Some collectors call this series the Fourth Bureau Issue. Others call it the Series of 1922. It starts with Scott #551 and was the move away from the Washington-Franklin heads. The denominations run from the 1/2¢ to the $5 and include several overprinted stamps. With only a few exceptions, this series is easy to identify with the use of a perforation gauge. Good news, you can put your watermark detector away. Watermarks are often difficult to detect and cause collectors some frustration. This series of stamps is not watermarked.
Because there are a lot of stamps in this series, I grouped some of them together in the table to save space. Otherwise, the table would span several pages for very similar stamps that only differ by denomination. Let's dive in:
|Scott #||Denomination(s)||Perforations||Printing||Gum Breakers||Notes|
|575-577||1, 1 1/2, 2¢||Imperforate||Flat||None|
|578, 579||1¢, 2¢||11 x 10||Rotary||None||Coil waste, used copies more valuable than mint|
|594||1¢||11||Rotary||None||Rare, stamp design 19.75 x 22 mm.|
|596||1¢||11||Rotary||None||Very Rare, most copies have Kansas City, MO precancel, stamp design 19.25 x 22.75 mm.|
|597-603 & 599A||1, 1 1/2, 2, 3, 4, 5, 10¢||Coil, 10 vertical||Rotary||None|
|604-606||1, 1 1/2, 2¢||Coil, 10 horizontal||Rotary||None|
|631||1 1/2¢||Imperforate||Rotary||None or I|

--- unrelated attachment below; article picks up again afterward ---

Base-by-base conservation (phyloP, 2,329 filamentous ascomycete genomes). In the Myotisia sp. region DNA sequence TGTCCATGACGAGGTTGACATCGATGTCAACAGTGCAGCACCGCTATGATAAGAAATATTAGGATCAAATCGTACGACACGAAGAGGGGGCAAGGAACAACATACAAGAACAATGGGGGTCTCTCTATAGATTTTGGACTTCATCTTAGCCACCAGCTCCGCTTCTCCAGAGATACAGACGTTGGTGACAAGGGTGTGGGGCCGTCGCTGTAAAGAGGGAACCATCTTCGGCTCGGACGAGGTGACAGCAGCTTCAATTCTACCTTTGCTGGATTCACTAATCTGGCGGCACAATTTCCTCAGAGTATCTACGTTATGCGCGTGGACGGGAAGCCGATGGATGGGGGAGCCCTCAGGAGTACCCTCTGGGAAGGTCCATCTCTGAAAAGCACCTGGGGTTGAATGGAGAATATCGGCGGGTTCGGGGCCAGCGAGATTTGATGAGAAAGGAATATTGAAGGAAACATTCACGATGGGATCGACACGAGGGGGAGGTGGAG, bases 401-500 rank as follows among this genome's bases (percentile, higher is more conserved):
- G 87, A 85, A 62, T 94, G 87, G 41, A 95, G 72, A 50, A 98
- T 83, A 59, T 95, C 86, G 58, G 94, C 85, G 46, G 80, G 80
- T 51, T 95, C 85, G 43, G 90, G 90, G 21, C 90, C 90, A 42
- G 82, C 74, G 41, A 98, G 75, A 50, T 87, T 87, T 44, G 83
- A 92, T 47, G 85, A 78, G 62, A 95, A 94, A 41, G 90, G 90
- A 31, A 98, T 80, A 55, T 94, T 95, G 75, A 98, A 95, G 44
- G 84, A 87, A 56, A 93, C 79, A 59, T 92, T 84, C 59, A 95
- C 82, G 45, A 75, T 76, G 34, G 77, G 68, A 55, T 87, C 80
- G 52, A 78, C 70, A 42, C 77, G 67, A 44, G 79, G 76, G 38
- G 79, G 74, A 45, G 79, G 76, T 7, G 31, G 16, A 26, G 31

|632-642, 634A, 692-701||1-50¢||11 x 10.5||Rotary||I, II, or III|
|646||2¢||11 x 10.5||Rotary||II||Molly Pitcher overprint|
|647, 648||2¢, 5¢||11 x 10.5||Rotary||II||Hawaii overprint|
|658-668||1-10¢||11 x 10.5||Rotary||II||Kansas overprints|
|669-679||1-10¢||11 x 10.5||Rotary||II||Nebraska overprints|
|684, 685||1 1/2¢, 4¢||11 x 10.5||Rotary||III|
|686, 687||1 1/2¢, 4¢||Coil, 10 vertical||Rotary||III|
Identification of this series is pretty straightforward. Only the 1 1/2¢ and 4¢ have two different designs.
Scott #599 and #634 are Type I. These stamps have no heavy hair lines at the top of Washington's head. Scott #599A and #634A are Type II and have three thick hair lines at the top of his head. Identification is easy once you see the two side by side. A good 10x magnifying glass works well.
Fakes are not too prevalent in this series because of the low value of most of the stamps. The coil waste issues, #578 and #579, can be faked by reperforating other wide margin stamps. The perf 11 rotary printed stamps, #594-596, may be faked. They are rare enough that they should have expert certificates. I'm not aware of any fake overprints for the Molly Pitcher or Hawaii stamps but they could exist. However, fakes do exist for both the Kansas and Nebraska overprints.
This is one of the easier series of stamps to identify. A perforation gauge will identify 99% of the stamps you'll encounter.